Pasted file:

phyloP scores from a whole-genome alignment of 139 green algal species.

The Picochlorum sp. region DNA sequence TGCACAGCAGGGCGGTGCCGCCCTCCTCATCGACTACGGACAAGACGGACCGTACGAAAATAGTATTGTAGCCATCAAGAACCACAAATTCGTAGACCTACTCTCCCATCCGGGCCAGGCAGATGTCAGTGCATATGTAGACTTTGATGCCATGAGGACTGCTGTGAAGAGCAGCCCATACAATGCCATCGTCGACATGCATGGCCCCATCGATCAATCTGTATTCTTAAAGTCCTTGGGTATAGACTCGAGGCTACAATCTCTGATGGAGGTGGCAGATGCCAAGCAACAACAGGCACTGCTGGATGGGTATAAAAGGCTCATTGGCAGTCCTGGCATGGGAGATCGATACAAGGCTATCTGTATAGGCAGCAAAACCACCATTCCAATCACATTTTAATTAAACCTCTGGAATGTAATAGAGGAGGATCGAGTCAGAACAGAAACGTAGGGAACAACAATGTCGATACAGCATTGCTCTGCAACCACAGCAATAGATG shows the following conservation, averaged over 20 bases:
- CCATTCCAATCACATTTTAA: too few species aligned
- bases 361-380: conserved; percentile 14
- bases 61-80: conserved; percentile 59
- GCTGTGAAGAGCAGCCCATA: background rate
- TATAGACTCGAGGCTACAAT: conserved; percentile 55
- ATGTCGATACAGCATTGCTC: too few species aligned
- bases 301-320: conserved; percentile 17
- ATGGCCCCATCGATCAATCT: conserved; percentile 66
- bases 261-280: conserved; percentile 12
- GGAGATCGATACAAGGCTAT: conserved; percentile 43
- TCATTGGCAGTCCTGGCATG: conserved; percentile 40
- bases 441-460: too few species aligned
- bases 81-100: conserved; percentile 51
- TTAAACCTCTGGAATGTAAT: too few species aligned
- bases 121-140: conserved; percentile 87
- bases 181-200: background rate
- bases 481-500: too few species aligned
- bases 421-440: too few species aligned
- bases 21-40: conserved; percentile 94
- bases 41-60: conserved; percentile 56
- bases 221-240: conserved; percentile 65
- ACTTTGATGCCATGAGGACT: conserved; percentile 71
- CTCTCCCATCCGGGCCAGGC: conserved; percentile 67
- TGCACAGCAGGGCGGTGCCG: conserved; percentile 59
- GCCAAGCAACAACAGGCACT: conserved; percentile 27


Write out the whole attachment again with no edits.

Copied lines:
phyloP scores from a whole-genome alignment of 139 green algal species.

The Picochlorum sp. region DNA sequence TGCACAGCAGGGCGGTGCCGCCCTCCTCATCGACTACGGACAAGACGGACCGTACGAAAATAGTATTGTAGCCATCAAGAACCACAAATTCGTAGACCTACTCTCCCATCCGGGCCAGGCAGATGTCAGTGCATATGTAGACTTTGATGCCATGAGGACTGCTGTGAAGAGCAGCCCATACAATGCCATCGTCGACATGCATGGCCCCATCGATCAATCTGTATTCTTAAAGTCCTTGGGTATAGACTCGAGGCTACAATCTCTGATGGAGGTGGCAGATGCCAAGCAACAACAGGCACTGCTGGATGGGTATAAAAGGCTCATTGGCAGTCCTGGCATGGGAGATCGATACAAGGCTATCTGTATAGGCAGCAAAACCACCATTCCAATCACATTTTAATTAAACCTCTGGAATGTAATAGAGGAGGATCGAGTCAGAACAGAAACGTAGGGAACAACAATGTCGATACAGCATTGCTCTGCAACCACAGCAATAGATG shows the following conservation, averaged over 20 bases:
- CCATTCCAATCACATTTTAA: too few species aligned
- bases 361-380: conserved; percentile 14
- bases 61-80: conserved; percentile 59
- GCTGTGAAGAGCAGCCCATA: background rate
- TATAGACTCGAGGCTACAAT: conserved; percentile 55
- ATGTCGATACAGCATTGCTC: too few species aligned
- bases 301-320: conserved; percentile 17
- ATGGCCCCATCGATCAATCT: conserved; percentile 66
- bases 261-280: conserved; percentile 12
- GGAGATCGATACAAGGCTAT: conserved; percentile 43
- TCATTGGCAGTCCTGGCATG: conserved; percentile 40
- bases 441-460: too few species aligned
- bases 81-100: conserved; percentile 51
- TTAAACCTCTGGAATGTAAT: too few species aligned
- bases 121-140: conserved; percentile 87
- bases 181-200: background rate
- bases 481-500: too few species aligned
- bases 421-440: too few species aligned
- bases 21-40: conserved; percentile 94
- bases 41-60: conserved; percentile 56
- bases 221-240: conserved; percentile 65
- ACTTTGATGCCATGAGGACT: conserved; percentile 71
- CTCTCCCATCCGGGCCAGGC: conserved; percentile 67
- TGCACAGCAGGGCGGTGCCG: conserved; percentile 59
- GCCAAGCAACAACAGGCACT: conserved; percentile 27